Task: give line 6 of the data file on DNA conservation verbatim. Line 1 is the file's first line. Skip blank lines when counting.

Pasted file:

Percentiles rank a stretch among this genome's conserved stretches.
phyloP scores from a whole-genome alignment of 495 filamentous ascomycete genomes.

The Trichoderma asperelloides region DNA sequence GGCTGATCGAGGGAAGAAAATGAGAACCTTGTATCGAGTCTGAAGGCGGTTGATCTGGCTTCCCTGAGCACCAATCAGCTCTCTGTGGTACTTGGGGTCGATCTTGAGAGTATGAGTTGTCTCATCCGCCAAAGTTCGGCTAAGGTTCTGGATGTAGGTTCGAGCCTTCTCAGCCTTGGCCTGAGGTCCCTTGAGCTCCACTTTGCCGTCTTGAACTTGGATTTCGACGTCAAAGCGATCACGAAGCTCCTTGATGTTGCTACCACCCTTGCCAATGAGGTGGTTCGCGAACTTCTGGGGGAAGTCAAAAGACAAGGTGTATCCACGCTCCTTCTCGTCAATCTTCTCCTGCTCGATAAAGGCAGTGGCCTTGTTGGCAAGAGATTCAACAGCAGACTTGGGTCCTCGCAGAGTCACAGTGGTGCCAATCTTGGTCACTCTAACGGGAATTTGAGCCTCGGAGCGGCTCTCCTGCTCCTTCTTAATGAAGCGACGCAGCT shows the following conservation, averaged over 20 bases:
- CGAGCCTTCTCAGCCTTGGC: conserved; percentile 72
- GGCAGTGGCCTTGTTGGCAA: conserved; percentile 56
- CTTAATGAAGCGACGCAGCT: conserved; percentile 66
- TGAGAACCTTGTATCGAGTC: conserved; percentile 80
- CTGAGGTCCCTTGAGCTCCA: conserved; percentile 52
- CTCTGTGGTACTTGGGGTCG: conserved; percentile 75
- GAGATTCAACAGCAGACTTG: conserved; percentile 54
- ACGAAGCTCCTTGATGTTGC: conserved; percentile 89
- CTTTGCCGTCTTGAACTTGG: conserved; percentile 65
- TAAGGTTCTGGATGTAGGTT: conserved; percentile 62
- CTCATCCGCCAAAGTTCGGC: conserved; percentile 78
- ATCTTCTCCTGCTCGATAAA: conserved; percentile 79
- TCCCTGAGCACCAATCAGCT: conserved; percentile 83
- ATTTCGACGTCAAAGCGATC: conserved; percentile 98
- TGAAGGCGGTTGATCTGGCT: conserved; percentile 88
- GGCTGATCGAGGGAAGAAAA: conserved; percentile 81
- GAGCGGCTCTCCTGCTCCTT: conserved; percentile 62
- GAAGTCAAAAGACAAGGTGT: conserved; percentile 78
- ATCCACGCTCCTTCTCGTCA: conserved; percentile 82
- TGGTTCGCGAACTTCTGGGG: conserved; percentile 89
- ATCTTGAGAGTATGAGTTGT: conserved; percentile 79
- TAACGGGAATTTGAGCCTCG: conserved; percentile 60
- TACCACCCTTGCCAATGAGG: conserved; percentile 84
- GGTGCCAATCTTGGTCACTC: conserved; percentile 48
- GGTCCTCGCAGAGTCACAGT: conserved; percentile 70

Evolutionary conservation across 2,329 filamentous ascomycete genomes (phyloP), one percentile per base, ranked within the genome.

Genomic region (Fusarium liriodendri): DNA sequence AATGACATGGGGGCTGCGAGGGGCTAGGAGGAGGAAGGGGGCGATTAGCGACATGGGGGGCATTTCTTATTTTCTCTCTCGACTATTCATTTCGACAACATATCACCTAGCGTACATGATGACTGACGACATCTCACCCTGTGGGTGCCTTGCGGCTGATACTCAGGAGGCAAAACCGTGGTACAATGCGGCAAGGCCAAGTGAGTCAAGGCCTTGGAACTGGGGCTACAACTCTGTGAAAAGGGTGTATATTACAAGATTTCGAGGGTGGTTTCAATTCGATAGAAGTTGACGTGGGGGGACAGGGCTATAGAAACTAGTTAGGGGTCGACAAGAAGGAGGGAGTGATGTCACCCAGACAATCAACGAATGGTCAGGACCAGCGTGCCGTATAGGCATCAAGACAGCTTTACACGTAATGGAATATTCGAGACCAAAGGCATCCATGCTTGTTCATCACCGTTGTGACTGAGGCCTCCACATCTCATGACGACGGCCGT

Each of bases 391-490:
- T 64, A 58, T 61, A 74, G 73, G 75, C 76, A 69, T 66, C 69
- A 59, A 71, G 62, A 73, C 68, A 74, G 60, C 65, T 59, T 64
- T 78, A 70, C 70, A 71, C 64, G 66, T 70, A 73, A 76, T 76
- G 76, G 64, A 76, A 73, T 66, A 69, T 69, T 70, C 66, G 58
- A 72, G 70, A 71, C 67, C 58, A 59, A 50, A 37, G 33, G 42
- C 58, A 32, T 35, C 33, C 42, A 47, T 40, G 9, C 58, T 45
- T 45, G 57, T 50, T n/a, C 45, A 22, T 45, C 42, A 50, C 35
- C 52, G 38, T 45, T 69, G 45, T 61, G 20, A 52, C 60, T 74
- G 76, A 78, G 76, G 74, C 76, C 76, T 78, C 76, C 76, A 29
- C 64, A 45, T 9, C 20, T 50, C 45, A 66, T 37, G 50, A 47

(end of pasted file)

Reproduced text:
- CTTAATGAAGCGACGCAGCT: conserved; percentile 66